Energy Transition- Impact on the Nigeria Power Sector


Introduction:  Energy transition encompasses a movement from the use of fossil fuel such as coal, crude oil and natural gas in our energy supply system to a system based on energy generated from renewable sources such as solar, wind and geothermal energy. Fossil energy sources are limited and usually reserve based. In addition, in order to generate energy from fossil sources, a large quantity of it is burned leading to grave adverse effects on the environment. e.g. current droughts in East Africa, rising sea levels etc.

Effect of Energy Transition

Energy transition is driven primarily by the desire to reduce environmental harm caused by continuous burning of fossil fuels and the emission of carbon monoxide into the atmosphere. Reliance on fossil fuel tends to discriminate against other technological advancements with regards to generating electricity as the current electricity structure is mainly based on the use of fossil fuel.

Rojey[1] explains that improving energy efficiency, increasing the share of low-carbon energy sources in our energy mix, and introducing Carbon Capture and storage facilities can help reduce CO2 emissions in a considerable way.

Rojey lists examples of actions that are required for a successful energy transition, namely ensuring technological progress to support new technologies that limit CO2 emissions, defining new energy governance rules that go beyond legislation, and introducing a new lifestyle that are less energy intensive.

According to the International Energy Agency (IEA), because of the worldwide energy transition scheme, global renewable-based power capacity is expected to grow by 60% from 2020 till 2026 and is also to account for 95% of the increase in global power capacity by 2026, with solar energy being the key technological driver.[2]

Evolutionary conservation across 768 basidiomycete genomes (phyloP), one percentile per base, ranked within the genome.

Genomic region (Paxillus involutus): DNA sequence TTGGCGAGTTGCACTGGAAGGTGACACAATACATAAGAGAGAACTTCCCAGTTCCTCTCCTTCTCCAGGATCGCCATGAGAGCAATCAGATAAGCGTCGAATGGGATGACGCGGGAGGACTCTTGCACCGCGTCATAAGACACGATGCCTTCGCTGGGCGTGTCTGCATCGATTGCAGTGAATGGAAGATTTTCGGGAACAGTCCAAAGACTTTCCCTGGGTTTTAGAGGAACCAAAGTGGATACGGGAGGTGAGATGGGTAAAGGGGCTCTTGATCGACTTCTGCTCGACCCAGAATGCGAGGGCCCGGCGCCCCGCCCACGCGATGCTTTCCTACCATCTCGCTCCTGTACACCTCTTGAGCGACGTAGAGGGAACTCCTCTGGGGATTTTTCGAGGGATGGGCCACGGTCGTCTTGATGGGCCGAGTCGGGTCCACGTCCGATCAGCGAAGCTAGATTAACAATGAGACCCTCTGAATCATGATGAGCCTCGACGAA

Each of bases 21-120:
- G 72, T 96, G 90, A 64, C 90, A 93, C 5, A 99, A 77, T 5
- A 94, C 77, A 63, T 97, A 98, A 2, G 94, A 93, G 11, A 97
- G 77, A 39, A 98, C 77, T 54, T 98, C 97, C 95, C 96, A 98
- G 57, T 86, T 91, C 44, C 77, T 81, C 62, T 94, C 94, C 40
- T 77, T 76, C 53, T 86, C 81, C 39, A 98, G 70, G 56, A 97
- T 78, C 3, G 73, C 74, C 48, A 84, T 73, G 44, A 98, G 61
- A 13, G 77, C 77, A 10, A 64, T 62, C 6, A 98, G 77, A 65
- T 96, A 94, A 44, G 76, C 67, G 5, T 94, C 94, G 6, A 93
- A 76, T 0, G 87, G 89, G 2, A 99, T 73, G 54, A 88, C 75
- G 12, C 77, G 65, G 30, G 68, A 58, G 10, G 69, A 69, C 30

Energy Transition in Nigeria

Nigeria currently has one of the highest rates of energy poverty in the world. Most households especially in underdeveloped regions of the country, have no access to electricity. Conversely, biomass and waste are the primary sources of energy for cooking, especially in rural areas. About 90 million people, amounting to about 45% of Nigerians, have no access to electricity[3]. In February 2021, the World Bank reported that up to 85 million Nigerians, representing 43% of the country’s population, had no access to electricity, a statistic that resulted in annual economic losses for the country estimated at $26.2 billion (N10.1 trillion).[4]

The transition is a necessity in Nigeria, not only because it provides environmental gains, but also because Nigeria’s current electricity infrastructure is mainly characterized by an unstable grid and infrastructure systems that have become obsolete and demand disproportionate logistics to keep the electricity running.